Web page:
Years ago, I was teaching in a seminary in Umtata, which is the poorest part of South Africa. And I was doing something that you always do when you’re teaching seminarians in the United States. I said, “How many of you when you read about what Jesus does with the disciples, how many of you say to yourselves, Jesus is speaking. I am called to be a disciple?” And I raised my hand and despite the fervor of the hundred students there, no one raised their hands. And so I asked them, “Why not?” And they said, “The disciples have given everything and I still have a cow. I still have a home. I still am providing for my family.”
And I had been working in that area for a while and I knew how small the possessions they were talking about. And yet, they felt so burdened by the world that they could not even dare to call themselves disciples. Jesus invites all of us no matter how little we have, no matter how much we have, to go with Him on a journey of grace. On a journey that pivots around the things that we have. A journey around our possessions and our money so that we can be transformed by the world we live in and not conformed to it. That is the gospel.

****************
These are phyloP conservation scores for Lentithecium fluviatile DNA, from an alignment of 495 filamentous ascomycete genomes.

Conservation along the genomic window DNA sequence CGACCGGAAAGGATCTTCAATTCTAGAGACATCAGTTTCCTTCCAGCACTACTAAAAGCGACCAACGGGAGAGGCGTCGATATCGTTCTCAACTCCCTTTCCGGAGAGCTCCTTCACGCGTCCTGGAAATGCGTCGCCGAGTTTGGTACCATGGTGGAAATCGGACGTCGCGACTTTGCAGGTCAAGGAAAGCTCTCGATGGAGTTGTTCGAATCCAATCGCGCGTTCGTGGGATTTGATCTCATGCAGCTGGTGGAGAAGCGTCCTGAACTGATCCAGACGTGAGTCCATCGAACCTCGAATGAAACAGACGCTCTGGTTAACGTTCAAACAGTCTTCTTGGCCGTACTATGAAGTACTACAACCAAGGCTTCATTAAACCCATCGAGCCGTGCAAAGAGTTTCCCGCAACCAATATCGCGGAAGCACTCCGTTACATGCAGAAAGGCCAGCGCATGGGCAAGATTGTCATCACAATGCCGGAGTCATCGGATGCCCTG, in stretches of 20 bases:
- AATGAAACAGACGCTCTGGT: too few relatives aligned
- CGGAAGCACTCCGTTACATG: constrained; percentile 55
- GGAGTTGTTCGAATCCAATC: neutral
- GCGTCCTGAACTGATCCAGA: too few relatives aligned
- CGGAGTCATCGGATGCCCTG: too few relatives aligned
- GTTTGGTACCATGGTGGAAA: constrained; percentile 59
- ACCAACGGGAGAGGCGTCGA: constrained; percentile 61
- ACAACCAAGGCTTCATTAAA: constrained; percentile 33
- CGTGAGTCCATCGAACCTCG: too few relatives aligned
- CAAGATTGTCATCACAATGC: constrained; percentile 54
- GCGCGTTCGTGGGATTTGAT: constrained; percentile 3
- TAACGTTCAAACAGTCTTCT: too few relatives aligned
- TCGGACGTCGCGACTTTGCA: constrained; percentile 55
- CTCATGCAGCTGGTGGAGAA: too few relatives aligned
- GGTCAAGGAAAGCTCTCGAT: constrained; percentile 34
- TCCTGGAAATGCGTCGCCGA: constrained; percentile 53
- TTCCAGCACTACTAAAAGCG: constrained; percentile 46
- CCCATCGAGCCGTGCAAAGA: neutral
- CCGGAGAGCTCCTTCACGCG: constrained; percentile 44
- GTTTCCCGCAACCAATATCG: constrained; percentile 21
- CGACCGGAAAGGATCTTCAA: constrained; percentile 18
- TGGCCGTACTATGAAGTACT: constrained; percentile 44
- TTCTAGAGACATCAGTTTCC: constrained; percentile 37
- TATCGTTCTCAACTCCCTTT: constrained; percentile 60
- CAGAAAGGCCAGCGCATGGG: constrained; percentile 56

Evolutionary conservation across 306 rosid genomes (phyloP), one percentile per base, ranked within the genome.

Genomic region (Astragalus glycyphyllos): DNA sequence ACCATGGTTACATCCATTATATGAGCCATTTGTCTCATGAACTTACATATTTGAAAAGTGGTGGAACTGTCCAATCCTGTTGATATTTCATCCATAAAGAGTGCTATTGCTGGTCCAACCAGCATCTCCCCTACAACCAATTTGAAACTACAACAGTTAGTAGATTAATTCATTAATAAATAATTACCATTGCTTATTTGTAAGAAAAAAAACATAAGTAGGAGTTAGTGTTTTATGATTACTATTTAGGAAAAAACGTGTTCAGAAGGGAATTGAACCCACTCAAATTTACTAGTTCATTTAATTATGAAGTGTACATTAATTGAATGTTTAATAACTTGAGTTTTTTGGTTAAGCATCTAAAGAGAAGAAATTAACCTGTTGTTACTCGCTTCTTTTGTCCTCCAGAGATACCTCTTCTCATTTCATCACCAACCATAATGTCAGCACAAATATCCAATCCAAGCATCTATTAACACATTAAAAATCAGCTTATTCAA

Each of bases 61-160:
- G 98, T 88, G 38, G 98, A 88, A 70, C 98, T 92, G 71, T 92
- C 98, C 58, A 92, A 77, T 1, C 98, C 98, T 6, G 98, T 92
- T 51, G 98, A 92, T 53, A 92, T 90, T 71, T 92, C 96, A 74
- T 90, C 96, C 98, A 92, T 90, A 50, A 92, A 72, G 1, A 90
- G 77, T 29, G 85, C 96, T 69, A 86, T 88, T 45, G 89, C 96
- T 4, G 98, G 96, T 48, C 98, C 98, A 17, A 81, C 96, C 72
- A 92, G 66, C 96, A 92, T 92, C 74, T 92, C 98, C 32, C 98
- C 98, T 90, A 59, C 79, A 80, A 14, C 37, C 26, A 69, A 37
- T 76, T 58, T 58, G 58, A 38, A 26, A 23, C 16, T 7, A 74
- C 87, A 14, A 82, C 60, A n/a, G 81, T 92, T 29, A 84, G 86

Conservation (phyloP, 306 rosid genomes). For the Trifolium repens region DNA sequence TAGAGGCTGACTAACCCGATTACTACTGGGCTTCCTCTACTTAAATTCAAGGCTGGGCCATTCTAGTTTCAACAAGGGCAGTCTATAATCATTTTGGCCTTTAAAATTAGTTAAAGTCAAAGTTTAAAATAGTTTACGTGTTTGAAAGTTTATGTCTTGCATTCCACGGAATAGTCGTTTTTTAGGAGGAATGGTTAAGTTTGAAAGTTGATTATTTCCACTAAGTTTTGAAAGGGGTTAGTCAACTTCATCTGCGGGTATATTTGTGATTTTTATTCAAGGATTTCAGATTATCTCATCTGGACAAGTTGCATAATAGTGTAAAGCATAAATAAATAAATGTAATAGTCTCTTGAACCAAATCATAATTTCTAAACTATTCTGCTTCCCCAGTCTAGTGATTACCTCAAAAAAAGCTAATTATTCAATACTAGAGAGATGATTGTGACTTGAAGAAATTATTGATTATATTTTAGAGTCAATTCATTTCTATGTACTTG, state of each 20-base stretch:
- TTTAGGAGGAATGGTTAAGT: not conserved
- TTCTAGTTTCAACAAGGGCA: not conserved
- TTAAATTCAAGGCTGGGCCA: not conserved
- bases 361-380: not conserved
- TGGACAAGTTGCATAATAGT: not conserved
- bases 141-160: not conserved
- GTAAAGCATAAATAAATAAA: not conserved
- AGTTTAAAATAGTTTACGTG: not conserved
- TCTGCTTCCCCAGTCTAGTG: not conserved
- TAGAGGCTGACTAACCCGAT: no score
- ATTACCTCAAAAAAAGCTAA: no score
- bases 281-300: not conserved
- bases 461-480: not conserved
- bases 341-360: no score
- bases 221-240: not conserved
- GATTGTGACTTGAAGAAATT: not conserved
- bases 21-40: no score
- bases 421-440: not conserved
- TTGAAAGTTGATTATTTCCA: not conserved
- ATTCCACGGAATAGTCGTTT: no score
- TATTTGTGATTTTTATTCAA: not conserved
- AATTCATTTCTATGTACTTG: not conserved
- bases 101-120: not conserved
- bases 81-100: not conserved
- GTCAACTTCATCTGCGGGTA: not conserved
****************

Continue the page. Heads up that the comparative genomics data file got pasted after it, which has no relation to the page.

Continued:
So let me then turn back to the whole spiel I gave you about raising money. We are in the midst of our pledge drive and this is how we fund our church. And we put together this incredible appeal, which reminds me of those billfolds my father used to carry of all the pictures in our family. Back in the day before there were smartphones, he would say, “Let me show you the pictures of my family.”
And we have done every bit we could to show you all the ways that we are telling a good story, and all the ways we are supporting one another, and all the ways that we are being a bit shameless about what God is doing because God is doing great things. And we have presented this before you completely unafraid. But none of this can take the place of the transformation and the prayer work we have to do together. Of that moment in which we fall on our knees, whether we can physically or not, and pray about how we can support one another in this church. And how we can unseat the cunning and baffling and powerful power of money in our lives.